Thomas the Rhymer

Thomas de Ercildoun, Thomas de Ercildoune, Thomas Learmont, Thomas Learmonth, Thomas Learmount, Thomas Learmouth, Thomas Rymer, Thomas Rymour de Erceldoune, Thumas, True Thomas

A Scottish laird and prophet from Earlston (historically known as Ercildoune). We don’t know much about his life, he is mentioned in two charters from 1260-1280 and 1294. In the latter charter the following can be read: “Thomas de Ercildounson son and heir of Thome Rymour de Ercildoun.”

Thomas the Rhymer is a figure from Scottish folklore and ballads. He is considered to be the author of the romance Sir Tristrem. He lived in the thirteenth century and was renowned for his prophetic abilities and poetic skills. Thomas the Rhymer is often portrayed as a wandering minstrel and a courtier, known for his encounters with the Queen of Elfland.

According to legend, Thomas encountered a beautiful fairy queen while walking by the Eildon Tree (Eildon Hills) near Melrose in the Scottish Borders. The queen, sometimes identified as the Queen of Elfland, took Thomas to her realm, where he lived for seven years. During his time there, he was granted the gift of prophecy and the ability to compose eloquent poetry. However, he was also bound by a spell that prevented him from telling lies.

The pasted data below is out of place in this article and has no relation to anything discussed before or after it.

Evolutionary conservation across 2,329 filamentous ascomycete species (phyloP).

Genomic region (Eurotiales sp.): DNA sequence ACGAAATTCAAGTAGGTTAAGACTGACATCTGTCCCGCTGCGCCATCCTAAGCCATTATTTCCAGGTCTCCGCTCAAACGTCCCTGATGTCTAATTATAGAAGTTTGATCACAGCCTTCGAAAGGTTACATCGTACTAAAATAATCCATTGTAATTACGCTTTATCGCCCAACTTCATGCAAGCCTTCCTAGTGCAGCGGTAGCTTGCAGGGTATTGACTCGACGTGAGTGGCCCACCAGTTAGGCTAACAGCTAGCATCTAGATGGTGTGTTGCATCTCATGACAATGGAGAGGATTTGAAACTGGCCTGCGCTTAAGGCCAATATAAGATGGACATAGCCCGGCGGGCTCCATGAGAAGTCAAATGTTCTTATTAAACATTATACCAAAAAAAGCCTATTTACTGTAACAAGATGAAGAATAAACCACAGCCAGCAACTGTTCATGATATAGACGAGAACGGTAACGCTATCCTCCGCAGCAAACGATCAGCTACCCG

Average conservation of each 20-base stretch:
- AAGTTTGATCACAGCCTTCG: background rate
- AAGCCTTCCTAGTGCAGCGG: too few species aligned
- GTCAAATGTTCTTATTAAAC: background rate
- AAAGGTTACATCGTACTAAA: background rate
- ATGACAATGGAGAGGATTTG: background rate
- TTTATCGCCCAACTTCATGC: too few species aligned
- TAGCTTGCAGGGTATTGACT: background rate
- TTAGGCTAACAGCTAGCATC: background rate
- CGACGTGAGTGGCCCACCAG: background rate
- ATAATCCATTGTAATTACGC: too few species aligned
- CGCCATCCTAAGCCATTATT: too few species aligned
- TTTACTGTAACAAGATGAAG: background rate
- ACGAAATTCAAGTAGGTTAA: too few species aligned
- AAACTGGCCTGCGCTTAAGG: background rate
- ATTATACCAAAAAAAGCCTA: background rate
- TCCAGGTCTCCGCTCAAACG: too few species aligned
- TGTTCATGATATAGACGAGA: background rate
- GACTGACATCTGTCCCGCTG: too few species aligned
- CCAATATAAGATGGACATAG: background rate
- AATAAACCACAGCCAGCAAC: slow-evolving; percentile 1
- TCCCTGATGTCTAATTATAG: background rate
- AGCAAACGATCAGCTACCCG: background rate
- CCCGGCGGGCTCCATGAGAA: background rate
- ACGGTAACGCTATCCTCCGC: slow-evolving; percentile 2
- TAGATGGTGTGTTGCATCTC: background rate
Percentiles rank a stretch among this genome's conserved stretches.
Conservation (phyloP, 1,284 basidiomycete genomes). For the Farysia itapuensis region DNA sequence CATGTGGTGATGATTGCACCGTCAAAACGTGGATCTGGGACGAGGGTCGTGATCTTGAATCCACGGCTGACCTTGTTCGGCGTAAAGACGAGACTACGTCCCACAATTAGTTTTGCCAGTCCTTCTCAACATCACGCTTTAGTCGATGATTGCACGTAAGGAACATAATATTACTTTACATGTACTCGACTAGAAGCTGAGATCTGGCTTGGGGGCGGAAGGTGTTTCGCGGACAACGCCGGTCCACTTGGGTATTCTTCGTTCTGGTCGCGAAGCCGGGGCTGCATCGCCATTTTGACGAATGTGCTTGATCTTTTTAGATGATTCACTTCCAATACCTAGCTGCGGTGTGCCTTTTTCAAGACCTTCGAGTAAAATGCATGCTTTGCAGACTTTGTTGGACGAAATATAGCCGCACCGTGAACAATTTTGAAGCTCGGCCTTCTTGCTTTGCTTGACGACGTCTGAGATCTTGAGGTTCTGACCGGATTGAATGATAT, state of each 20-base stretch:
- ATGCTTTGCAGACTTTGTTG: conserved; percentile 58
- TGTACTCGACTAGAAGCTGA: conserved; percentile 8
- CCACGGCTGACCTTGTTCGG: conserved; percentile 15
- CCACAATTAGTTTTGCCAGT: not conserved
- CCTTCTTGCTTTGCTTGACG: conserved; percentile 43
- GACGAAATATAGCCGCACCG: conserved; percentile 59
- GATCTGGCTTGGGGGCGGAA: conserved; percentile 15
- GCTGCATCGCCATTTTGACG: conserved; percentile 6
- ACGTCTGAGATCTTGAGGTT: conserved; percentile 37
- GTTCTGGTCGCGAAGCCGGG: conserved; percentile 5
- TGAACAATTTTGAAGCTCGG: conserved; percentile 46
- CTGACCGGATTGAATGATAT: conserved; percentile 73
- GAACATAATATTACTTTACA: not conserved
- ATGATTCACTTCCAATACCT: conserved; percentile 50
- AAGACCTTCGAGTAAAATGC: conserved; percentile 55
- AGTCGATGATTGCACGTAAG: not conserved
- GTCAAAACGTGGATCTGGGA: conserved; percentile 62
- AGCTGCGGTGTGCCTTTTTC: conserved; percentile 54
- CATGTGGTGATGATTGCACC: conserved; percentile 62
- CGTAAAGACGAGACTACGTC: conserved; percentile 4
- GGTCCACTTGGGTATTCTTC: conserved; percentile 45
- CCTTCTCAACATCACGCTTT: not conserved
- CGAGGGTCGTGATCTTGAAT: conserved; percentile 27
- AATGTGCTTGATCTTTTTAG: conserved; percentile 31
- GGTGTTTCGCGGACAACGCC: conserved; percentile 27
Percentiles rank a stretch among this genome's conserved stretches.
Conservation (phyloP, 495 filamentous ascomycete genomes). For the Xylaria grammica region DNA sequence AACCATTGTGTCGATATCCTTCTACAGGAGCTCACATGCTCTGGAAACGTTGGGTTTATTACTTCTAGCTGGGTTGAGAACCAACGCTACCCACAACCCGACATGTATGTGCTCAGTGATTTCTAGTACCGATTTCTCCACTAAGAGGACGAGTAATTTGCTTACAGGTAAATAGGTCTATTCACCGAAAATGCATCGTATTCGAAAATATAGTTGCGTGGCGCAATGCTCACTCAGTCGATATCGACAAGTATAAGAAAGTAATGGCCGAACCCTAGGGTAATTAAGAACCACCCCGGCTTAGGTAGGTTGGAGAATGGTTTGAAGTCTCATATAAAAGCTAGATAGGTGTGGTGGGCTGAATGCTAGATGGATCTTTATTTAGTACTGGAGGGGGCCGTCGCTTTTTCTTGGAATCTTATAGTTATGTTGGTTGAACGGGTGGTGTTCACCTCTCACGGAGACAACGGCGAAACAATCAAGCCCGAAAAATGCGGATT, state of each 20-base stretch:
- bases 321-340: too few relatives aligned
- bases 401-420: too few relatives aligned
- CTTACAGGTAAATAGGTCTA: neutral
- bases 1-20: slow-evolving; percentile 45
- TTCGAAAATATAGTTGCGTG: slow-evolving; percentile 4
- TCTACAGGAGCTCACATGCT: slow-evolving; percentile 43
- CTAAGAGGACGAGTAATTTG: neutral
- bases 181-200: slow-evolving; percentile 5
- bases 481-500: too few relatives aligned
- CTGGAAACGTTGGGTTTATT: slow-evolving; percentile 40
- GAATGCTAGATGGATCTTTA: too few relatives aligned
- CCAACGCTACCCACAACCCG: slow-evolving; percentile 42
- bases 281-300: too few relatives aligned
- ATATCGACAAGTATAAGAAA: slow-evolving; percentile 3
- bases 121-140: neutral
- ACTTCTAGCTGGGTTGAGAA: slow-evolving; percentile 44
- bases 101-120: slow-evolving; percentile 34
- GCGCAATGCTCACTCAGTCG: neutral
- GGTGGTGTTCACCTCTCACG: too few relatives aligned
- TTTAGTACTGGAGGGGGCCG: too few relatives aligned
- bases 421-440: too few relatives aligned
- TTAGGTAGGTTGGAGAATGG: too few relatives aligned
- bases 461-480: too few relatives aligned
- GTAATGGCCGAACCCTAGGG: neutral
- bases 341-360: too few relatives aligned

When Thomas returned to the mortal realm, he became known for his prophetic verses, which were said to be highly accurate. Many ballads and tales depict his encounters with various figures, including nobles, clergy, and supernatural beings. His prophecies often revolved around political events and the fate of individuals.

Thomas the Rhymer’s story has been passed down through generations in ballads and oral traditions. The most famous ballad about him is “Thomas the Rhymer,” also known as “True Thomas,” which tells the story of his encounter with the Queen of Elfland and his eventual return to the mortal world.

Glennie tells us that many traditions connect Thomas with Arthur, as

the unwilling, and too quickly vanishing guide of those adventurous spirits who have entered the mysterious Halls beneath the Eildons, and attempted to achieve the re-awakening of Arthur ... only to be cast forth.

The tradition recorded in Malory has Arthur lying not beneath the Eildons, but in Avilion (Glastonbury). Different spatial relationships, however, may hold in Faery than here on the surface.

See also
Castle of Ercildoune | The Legend of King Arthur